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Suggestions in Vindication of Sunday Schools
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Suggestions in Vindication of Sunday Schools


n.p. 1829

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“To know a thing accurately, the best method is to teach it.” Archibald Alexander’s prescription applies to all learning, but especially theological education. This volume serves not only as an apology for education, but argues for the importance of religious education. It encourages respect for the opinions of others, and is central to the church’s task of educating young people. Suggestions in Vindication of Sunday Schools was first written for the American Sunday School Union—the dominant Sunday school organization at the time—but applies to any context where the church has an interest in the education and formation of young people.

With the Logos Bible Software edition of Suggestions in Vindication of Sunday Schools, all Scripture references directly link to your original language texts and English Bible translations. You can also employ advanced searching, along with the powerful tools in your digital library. The Logos edition is a must-have for historians of American Christianity and Presbyterianism, as well as biblical scholars and Reformed theologians.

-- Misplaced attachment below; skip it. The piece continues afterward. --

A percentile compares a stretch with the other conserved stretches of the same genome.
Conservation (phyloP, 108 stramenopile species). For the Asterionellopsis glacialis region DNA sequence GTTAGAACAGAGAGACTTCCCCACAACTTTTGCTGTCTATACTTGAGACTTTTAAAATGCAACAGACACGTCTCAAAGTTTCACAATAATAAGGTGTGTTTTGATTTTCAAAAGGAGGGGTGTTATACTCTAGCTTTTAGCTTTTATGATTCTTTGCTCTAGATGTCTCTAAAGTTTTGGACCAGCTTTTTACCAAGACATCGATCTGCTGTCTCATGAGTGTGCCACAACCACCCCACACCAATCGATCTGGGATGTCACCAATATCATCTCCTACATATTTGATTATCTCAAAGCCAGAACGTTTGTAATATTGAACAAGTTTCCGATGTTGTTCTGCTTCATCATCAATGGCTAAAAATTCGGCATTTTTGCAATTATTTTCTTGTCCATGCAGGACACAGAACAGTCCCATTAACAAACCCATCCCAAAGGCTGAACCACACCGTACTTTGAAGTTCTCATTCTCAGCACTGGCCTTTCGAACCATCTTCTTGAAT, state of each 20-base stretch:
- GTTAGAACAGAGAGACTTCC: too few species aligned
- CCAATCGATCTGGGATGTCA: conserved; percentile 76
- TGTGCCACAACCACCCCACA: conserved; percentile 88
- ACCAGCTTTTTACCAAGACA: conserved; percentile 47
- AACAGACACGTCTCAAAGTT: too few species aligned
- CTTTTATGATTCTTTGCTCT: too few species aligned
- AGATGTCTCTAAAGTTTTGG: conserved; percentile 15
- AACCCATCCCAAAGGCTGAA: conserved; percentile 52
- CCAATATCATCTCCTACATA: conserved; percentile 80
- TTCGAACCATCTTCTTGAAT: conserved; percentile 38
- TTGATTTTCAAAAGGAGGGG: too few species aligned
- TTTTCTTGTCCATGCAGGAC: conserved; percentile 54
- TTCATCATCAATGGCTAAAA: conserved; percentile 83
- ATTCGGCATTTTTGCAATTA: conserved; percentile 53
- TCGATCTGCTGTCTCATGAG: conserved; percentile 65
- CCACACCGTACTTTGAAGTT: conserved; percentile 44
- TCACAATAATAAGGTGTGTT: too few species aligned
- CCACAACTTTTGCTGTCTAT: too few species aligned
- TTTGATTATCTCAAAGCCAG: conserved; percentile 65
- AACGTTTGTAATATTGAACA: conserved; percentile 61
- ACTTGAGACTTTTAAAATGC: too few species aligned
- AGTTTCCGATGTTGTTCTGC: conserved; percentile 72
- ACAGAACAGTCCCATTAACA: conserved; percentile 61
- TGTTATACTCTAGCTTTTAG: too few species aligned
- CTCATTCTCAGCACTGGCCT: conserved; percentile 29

Key Features

  • Discussion of the importance of religious education
  • Encouragement for the church’s task of educating young people

Product Details

  • Title: Suggestions in Vindication of Sunday Schools
  • Author: Archibald Alexander
  • Publisher: Presbyterian Board of Publication
  • Publication Date: 1829
  • Pages: 32

About Archibald Alexander

Archibald Alexander (1772–1851) was born in Rockbridge County, Virginia. He was educated at nearby Liberty Hall, and studied for two years under William Graham. At age 25, he was elected president of Hampden Sydney College in Virginia. Shortly thereafter, he moved to Philadelphia to become the pastor of the Third Presbyterian Church. When Princeton Theological Seminary opened in 1812, Archibald Alexander became the first professor of theology, where he served until 1840. Among his students was Charles Hodge, who named his son, A. A. Hodge, after his mentor.